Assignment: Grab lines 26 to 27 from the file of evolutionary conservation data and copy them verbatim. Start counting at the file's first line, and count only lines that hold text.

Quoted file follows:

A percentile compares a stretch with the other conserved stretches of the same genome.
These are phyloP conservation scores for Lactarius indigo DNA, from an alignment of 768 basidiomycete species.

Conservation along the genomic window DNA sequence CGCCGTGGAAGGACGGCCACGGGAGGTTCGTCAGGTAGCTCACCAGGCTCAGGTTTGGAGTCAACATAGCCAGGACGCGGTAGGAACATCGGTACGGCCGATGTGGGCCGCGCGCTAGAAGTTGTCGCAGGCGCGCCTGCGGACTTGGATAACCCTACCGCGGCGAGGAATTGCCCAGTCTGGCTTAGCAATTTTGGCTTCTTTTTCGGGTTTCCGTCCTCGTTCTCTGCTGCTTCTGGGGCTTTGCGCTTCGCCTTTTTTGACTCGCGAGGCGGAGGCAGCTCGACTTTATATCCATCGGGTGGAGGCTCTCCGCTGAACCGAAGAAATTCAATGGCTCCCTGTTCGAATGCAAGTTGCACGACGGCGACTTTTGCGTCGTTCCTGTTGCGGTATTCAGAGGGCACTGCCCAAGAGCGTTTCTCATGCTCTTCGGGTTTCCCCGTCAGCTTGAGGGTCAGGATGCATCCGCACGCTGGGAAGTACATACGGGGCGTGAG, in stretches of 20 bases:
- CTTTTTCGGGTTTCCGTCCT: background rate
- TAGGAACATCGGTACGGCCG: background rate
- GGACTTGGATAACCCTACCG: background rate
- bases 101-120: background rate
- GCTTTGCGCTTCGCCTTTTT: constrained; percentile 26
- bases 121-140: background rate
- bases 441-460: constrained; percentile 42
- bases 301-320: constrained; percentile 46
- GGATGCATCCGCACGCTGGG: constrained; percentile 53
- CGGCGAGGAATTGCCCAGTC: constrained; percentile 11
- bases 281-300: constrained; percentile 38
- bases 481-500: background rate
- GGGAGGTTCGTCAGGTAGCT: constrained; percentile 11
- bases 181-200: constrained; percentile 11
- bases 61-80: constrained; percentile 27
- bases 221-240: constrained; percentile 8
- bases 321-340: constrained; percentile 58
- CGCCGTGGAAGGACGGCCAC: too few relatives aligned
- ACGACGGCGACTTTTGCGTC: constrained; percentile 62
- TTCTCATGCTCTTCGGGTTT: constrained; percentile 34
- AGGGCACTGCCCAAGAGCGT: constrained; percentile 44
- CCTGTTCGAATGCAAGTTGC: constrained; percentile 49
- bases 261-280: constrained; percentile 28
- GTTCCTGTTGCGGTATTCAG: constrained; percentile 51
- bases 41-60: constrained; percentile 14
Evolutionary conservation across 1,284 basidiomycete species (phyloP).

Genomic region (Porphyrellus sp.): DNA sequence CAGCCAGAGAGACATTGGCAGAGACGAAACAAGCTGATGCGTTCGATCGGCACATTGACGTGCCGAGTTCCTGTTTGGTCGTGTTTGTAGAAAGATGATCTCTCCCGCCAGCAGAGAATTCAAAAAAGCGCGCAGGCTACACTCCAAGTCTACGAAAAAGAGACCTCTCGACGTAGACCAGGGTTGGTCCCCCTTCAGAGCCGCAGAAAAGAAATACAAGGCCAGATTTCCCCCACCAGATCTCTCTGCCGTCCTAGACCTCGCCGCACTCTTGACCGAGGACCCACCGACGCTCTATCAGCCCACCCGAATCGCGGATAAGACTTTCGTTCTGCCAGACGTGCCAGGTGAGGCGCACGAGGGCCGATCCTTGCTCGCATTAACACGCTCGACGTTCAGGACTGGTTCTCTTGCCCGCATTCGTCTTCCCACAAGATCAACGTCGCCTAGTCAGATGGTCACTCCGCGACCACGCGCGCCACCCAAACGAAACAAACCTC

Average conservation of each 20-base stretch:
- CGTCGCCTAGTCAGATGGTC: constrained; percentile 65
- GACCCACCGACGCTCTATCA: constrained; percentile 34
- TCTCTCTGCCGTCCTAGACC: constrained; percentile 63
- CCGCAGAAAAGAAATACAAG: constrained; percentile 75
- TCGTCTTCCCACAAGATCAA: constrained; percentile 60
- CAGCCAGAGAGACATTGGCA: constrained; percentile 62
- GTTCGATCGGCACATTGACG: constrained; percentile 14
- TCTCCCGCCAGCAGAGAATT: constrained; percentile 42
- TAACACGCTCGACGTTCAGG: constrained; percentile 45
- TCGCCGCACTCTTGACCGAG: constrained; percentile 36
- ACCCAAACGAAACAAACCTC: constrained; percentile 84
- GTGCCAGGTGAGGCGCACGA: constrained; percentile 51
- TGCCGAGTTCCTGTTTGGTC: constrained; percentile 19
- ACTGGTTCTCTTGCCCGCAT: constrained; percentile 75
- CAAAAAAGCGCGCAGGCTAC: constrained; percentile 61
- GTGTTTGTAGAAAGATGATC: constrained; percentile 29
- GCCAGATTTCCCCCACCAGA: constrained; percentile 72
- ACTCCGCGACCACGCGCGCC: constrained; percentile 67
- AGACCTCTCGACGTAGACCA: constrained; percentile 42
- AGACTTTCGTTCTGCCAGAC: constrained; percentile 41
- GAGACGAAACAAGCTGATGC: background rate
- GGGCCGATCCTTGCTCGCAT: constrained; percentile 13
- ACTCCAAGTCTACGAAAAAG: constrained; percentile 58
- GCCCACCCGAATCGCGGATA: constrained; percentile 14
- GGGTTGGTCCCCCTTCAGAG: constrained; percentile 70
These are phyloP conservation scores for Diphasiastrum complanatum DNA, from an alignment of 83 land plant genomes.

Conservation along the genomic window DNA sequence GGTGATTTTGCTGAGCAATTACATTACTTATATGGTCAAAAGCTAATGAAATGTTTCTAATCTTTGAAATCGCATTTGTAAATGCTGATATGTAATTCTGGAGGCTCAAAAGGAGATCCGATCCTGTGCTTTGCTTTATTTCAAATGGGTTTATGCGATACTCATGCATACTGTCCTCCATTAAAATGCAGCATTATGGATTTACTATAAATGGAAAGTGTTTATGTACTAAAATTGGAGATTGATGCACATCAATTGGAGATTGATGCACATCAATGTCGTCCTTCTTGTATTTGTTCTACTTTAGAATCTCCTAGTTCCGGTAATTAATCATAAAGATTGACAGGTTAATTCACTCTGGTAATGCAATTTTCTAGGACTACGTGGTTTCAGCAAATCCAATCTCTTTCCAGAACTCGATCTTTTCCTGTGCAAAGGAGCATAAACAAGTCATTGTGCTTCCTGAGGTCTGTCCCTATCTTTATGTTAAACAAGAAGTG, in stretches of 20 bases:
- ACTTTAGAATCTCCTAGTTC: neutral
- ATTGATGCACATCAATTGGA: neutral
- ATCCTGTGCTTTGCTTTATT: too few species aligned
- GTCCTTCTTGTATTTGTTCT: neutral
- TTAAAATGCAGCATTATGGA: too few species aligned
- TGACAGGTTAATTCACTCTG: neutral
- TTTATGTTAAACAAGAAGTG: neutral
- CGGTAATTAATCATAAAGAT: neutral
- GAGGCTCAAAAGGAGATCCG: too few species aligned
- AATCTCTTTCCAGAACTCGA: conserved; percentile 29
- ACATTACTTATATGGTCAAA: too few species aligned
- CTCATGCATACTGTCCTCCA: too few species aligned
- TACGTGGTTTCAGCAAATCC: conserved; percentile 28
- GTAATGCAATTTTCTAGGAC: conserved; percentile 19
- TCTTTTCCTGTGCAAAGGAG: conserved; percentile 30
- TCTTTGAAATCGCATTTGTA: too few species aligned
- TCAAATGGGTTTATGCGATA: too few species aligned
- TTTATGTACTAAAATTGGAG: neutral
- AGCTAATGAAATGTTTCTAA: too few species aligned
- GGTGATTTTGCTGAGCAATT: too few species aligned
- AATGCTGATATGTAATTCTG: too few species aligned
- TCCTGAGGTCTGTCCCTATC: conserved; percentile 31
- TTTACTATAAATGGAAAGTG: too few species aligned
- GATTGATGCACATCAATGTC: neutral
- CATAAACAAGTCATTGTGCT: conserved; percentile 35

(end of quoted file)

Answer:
- bases 261-280: constrained; percentile 28
- GTTCCTGTTGCGGTATTCAG: constrained; percentile 51